Entrepreneurs know they cannot really rely on magic to make their ideas work. It takes vision, hard work, and perseverance. Sometimes like the Major Leaguer, you swing and you miss… but when they succeed, they create a little magic of their own.

Bill Russell

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March 1, 2019 Posted by | Chamber of Commerce, Uncategorized | , , , , , , , | Leave a comment

Taking Risks – Lessons from a Traveler

There’s a story about a traveler who was passing through a small rural town.  As he entered the town he saw a billboard.  On the white portion someone had drawn a target and right through the middle of the target was a shot through the bullseye.  He went down the road a bit and there was a wide magnolia tree with a target on it, and right through the middle of the target, he saw another arrow in the bullseye.  All over town…bullseyes. He thought to himself, “Somewhere in this town is one heck of a marksman and I’m going to find him.” 

By asking questions he finally did find him but it turns out the marksman was the village idiot.  The traveler said, “Sir you have a great gift.   No matter what they say about you…you have developed a unique skill.  Tell me, how did you get to be such a proficient marksman with the bow?”  The man answered, “Nothing to it.  First you shoot and then you draw the target!”

 That certainly takes out all the risk.  We are a nation that is sometimes scared to take the risk. Even though this country was founded upon the principle of taking risks.  We agree our health care, education system, and social security all needs to be reformed.  Yet, each election cycle we hear all the promises and each congress ends their term with little having been done.  On a more personal note, sometimes we’re all afraid of going out on the limb…reaching outside our own comfort zones.  Many of us equate taking risks to failures.  Failure will indeed confront all of us at some time or the other, particularly if we take risks.  I’m not talking about foolish or silly risks with dire consequences, but rather calculated risk – risks that are worth taking.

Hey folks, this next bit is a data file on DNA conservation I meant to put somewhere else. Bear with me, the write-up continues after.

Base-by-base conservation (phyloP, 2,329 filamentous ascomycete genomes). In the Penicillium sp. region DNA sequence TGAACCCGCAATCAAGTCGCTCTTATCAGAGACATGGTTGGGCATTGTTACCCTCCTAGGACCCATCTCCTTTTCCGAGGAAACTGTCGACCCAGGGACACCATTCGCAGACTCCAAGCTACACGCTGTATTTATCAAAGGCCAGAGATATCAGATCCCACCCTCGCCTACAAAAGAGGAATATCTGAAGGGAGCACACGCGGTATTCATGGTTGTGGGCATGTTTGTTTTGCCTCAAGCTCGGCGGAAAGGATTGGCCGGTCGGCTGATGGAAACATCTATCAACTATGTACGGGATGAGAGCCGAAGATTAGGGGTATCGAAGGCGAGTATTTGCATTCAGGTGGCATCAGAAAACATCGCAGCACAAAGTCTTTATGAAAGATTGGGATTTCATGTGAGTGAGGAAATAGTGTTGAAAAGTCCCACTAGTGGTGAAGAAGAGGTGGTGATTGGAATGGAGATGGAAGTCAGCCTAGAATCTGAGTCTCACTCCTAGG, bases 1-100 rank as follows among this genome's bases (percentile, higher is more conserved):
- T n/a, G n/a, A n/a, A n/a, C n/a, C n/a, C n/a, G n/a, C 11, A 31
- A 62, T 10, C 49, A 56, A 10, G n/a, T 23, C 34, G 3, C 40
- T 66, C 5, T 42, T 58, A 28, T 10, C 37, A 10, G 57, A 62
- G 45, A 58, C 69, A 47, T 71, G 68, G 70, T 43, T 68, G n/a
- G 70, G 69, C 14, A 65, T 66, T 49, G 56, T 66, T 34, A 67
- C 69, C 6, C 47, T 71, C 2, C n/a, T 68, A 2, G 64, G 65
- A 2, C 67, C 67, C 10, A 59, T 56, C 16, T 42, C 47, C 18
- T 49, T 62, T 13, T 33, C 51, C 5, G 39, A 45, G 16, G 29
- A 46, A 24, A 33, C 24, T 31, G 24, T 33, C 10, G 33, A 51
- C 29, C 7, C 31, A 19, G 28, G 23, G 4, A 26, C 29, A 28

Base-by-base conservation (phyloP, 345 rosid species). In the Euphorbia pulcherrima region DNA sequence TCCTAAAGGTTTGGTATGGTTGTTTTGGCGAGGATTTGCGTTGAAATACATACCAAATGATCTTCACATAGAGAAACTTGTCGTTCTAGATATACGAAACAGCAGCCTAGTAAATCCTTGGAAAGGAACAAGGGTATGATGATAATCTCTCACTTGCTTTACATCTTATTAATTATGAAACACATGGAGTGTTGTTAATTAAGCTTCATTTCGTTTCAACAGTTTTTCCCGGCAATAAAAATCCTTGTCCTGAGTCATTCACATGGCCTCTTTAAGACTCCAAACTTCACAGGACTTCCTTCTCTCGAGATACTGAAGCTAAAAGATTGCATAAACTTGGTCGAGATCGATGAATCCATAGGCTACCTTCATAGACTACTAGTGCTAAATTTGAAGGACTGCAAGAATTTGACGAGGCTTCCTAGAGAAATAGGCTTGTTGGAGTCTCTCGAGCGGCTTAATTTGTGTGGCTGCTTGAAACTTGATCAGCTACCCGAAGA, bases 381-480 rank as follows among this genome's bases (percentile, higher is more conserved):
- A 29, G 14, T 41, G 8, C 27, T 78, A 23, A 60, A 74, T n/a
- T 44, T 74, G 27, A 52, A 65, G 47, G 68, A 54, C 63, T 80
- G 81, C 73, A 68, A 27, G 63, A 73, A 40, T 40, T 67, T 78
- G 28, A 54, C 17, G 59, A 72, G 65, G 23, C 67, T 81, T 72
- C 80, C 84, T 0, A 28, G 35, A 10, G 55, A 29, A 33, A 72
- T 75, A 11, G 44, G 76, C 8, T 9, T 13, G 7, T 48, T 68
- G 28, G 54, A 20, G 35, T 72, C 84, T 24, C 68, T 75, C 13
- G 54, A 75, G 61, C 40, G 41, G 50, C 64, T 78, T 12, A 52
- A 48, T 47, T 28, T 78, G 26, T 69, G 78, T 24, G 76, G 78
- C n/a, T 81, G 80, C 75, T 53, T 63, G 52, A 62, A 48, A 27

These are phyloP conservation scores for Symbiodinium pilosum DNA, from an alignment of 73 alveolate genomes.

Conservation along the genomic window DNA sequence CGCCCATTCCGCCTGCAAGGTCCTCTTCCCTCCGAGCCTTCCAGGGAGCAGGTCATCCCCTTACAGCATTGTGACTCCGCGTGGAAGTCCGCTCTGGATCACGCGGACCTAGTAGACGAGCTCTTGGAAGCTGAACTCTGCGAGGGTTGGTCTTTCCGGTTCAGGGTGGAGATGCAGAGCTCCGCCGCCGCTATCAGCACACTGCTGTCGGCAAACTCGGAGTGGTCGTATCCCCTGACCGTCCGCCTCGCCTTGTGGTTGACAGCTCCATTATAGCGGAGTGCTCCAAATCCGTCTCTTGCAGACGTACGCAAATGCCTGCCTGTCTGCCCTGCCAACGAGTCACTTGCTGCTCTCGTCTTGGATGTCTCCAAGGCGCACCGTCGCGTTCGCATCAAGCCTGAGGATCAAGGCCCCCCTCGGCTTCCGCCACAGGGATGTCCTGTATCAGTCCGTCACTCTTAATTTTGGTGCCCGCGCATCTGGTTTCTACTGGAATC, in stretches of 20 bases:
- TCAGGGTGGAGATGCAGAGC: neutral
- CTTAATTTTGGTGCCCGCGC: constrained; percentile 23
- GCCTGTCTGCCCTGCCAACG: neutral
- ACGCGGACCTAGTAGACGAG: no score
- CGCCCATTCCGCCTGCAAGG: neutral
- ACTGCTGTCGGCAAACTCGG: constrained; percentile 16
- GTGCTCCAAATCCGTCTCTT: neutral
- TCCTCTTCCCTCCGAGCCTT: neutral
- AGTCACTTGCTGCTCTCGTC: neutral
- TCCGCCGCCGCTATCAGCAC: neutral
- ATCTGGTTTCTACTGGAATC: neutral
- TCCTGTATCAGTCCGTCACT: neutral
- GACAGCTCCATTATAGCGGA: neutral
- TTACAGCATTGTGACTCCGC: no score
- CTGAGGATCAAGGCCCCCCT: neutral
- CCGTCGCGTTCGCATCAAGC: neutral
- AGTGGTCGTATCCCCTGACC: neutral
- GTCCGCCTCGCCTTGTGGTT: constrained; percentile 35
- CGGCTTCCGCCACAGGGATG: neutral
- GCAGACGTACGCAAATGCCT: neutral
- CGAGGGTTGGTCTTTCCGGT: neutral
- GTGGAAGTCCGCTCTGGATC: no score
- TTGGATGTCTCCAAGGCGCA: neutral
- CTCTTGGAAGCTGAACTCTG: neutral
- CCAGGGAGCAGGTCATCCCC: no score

I remember the first time I ran for president of my local Jaycee Chapter in Rock Hill.  I lost.  Imagine if I had never ran again.  I would not have become state or national president of the Junior Chamber of Commerce and perhaps would not be in my vocation today.

1992 Campaign for National Jaycee President

1992 Campaign for National Jaycee President

 

 

Did you know Thomas Edison was thrown out of school in the early grades when teachers assumed he couldn’t do the work?  When Bob Dylan performed at a high school talent show, he was booed off the stage by his classmates.  Henry Ford forgot to put a reverse in the first car he manufactured.  A newspaper owner told Walt Disney to pursue another line of work, “You don’t have any creative, original ideas.”  All of these are instances where people took a risk, failed, and tried again.

 

Are we willing to take a risk for something we believe in?  Many would rather draw the target after they shoot and play it safe.  Personally, I’ll take a swing at it every time.  I say reach for the stars and even if you just clear the tree tops- you’ve left the ground and touched the sky!  It’s worth the risk.

April 6, 2009 Posted by | Leadership Lessons | , , , , | Leave a comment